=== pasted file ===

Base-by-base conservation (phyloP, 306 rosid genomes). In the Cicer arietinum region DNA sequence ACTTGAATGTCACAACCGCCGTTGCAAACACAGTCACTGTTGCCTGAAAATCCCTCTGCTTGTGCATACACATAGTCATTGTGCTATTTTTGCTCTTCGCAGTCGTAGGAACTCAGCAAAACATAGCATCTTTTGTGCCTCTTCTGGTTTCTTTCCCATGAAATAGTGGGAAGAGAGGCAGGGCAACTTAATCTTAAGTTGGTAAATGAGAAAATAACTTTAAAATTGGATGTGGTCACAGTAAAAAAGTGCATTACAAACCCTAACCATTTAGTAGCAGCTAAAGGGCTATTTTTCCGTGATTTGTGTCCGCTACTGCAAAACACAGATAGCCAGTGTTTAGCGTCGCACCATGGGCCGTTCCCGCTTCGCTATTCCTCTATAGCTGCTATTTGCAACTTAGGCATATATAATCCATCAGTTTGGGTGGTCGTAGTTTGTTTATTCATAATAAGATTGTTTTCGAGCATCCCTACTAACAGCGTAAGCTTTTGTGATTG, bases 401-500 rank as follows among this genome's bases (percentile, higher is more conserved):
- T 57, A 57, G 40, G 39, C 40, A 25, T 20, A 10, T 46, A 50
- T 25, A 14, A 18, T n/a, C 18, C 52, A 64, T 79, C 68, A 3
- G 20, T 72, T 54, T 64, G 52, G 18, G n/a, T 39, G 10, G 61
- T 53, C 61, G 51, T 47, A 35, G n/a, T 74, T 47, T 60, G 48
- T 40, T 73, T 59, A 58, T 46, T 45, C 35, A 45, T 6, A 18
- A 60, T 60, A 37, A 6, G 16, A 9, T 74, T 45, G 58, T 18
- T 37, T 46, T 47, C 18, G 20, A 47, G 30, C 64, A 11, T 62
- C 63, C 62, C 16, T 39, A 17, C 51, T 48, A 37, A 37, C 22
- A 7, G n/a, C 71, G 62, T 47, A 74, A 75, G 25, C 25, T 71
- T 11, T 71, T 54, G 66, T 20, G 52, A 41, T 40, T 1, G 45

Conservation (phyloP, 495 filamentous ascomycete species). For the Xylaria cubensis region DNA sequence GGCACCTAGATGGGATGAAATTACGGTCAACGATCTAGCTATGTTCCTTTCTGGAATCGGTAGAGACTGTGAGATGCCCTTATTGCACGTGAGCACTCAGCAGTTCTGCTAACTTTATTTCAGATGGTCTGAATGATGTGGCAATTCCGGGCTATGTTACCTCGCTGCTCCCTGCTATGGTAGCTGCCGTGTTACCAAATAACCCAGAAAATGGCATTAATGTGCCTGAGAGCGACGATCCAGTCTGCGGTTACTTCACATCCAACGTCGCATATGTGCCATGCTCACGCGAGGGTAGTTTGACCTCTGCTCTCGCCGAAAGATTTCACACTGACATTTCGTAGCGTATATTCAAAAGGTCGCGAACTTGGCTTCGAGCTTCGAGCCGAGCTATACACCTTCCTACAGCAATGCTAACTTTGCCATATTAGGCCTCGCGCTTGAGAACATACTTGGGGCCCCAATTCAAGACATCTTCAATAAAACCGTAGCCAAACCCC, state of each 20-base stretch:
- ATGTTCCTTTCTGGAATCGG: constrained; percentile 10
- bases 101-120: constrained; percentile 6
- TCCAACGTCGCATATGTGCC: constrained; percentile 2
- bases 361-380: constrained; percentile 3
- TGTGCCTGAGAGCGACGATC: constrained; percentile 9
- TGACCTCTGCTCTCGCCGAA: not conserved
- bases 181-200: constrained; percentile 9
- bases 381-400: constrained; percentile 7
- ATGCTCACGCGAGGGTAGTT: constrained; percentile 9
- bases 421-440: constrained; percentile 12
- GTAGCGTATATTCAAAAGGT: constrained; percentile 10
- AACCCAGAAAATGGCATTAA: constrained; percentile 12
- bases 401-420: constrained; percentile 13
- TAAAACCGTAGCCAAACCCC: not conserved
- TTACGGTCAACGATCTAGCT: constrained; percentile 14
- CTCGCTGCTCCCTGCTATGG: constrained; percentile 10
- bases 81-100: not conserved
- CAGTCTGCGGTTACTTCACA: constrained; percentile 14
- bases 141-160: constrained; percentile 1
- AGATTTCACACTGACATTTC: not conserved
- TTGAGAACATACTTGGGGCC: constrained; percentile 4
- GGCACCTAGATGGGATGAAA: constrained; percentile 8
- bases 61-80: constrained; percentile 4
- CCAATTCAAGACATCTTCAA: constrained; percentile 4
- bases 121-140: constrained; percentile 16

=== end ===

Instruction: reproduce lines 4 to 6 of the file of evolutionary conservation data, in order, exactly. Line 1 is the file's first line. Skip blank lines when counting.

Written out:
- G 20, T 72, T 54, T 64, G 52, G 18, G n/a, T 39, G 10, G 61
- T 53, C 61, G 51, T 47, A 35, G n/a, T 74, T 47, T 60, G 48
- T 40, T 73, T 59, A 58, T 46, T 45, C 35, A 45, T 6, A 18